Welcome to the inaugural blog post of the Anascholastic Institute! In the coming months we hope to bring you content on a variety of topics that might include: Bible studies, publication reviews, commentary on current events, and doctrinal discussions. The purpose of this blog is to encourage our readers to think about things, to excite their curiosity, and to inspire them to seek better understanding. We seek these things for our readers because we at the Anascholastic Institute believe that all Christians should be serving God with their minds, and we want to share and act on that message. We would like to lay the groundwork for this endeavor by taking some time to explore the reason why the service of the mind is so important both spiritually and practically.
To begin, let us consider what the Bible has to say about the use of the mind. There are many verses from many books that deal with the topic of wisdom and thinking, but one which seems particularly instructive can be found in the gospel of Matthew (though the phrase also appears in Luke and Mark). Here we find an account of a Pharisee who asks Jesus which commandment in the law is the most important. Jesus responds by saying: “Thou shalt love the Lord thy God with all thy heart, and with all thy soul, and with all thy mind. This is the first and great commandment” (Matthew 22:37-38, KJV). According to the words of Jesus, the mind plays a crucial role in the life of a believer, one that cannot be separated from the rest of his or her response. The mind should be involved in all of the aspects of loving God; through service, worship, living, and interacting with those around us. In short, the Bible clearly shows that God wants our minds to play an active role in our Christian lives. So now that we are clear on the importance of serving God with the mind, we can reasonably ask ourselves what that service looks like.
A great place to start is in the recognition that serving God requires a level of knowledge about God and His attributes, and His plan. Acquiring knowledge about God comes through studying the Bible, listening to other believers, and contemplating the truths of God. But it doesn’t end there. A Christian should also be concerned with preparing their mind for the task of gaining knowledge. In order to know what the Bible says about God, one must learn to read. To search out truth one must be able to think critically. To share with other believers one must be able to communicate both in writing and in the spoken word. Gaining and maintaining the tools of the mind is a necessary part of seeking the knowledge of God that is needed to serve and love God.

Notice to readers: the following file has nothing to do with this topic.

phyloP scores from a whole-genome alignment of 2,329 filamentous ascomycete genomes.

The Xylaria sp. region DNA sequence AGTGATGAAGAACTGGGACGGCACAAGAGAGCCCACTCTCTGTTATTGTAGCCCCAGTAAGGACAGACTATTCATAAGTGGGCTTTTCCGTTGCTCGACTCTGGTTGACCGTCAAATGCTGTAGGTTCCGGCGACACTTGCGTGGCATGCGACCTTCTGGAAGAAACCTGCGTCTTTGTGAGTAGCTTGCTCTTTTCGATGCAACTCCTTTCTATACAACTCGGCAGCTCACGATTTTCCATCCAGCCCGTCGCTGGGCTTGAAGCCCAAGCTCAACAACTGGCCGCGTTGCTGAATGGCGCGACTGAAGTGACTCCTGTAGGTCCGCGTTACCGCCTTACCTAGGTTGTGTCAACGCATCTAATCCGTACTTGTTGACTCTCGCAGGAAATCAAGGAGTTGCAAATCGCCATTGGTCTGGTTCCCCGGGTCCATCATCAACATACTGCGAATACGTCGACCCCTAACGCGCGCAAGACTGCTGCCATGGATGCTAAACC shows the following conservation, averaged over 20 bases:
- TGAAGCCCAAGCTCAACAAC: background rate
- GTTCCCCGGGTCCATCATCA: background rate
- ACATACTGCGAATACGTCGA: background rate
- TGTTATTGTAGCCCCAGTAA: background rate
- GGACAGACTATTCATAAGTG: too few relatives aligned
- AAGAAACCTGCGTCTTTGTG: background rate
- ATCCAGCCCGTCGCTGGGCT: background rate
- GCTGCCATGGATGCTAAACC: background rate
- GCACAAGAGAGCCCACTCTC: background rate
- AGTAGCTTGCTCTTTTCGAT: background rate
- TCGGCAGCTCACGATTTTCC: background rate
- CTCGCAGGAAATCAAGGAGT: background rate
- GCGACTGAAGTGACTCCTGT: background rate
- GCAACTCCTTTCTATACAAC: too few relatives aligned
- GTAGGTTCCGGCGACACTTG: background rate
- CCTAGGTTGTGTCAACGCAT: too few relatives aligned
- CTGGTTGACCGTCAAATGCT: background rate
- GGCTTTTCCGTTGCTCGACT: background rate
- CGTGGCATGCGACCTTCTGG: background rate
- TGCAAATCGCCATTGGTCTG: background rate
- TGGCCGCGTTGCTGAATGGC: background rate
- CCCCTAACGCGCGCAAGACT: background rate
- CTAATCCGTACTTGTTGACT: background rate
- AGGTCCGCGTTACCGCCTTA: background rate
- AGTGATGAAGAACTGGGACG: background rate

But serving God with the mind means more than just acquiring knowledge of God, it also requires the use of that knowledge. It has to be applied to the way in which a Christian lives, otherwise that knowledge is nothing more than the result of an intellectual exercise that is devoid of meaning. One common way that a Christian might use their mind to serve God is through discipling other believers. While it comes in many different forms, the process of encouraging and guiding others to become more like Jesus is one that requires wisdom and judgement, both qualities of the mind. Evangelism is another way in which a Christian can use their mind in the service of God. Bringing people to Christ is not a purely mental process, but there is still a great deal of value in being knowledgeable about the arguments in favor of Christianity. Finally, a Christian can use their mind in support of the local church, assisting with the ministry efforts of the church or by protecting the doctrine of the church from being corrupted or lost.
We at the Anascholastic Institute believe that there is a need for Christians who are willing to commit to serving God with the mind, a need that might be more pressing today than many times in our recorded history. We live in the age of incredible knowledge, with access to an unfathomable amount of information, surrounded by a population that is mostly literate and educated. The setting in which we live provides amazing opportunities, but it also presents challenges. When small handheld device can access hundreds of thousands of opinions and theories and beliefs, the modern Christian is likely to be challenged far more than the Christians of the past two millennia. The local church is more likely to be exposed to outside influences, to be swayed by popular opinions, or to be seduced by false teaching. It is likely that the unbelievers we come into contact with are not ignorant of Christianity, but are simply unconvinced. In any case, we need Christians to know what they believe, who are willing to defend and communicate that belief, and who are willing to let that belief dictate the direction of their life. We are in need of Christians everywhere to place their minds in the service of God.
And so we invite you to join us in spreading the message. Keep an eye out for our regular blog posts, read them, share them, and comment on them. We would also like to hear your feedback. We welcome your agreements and disagreements, your suggestions and your questions. Become a part of the Anascolastic community! Together we can support and encourage each other in the crucial task of serving God with our hearts, souls, and minds.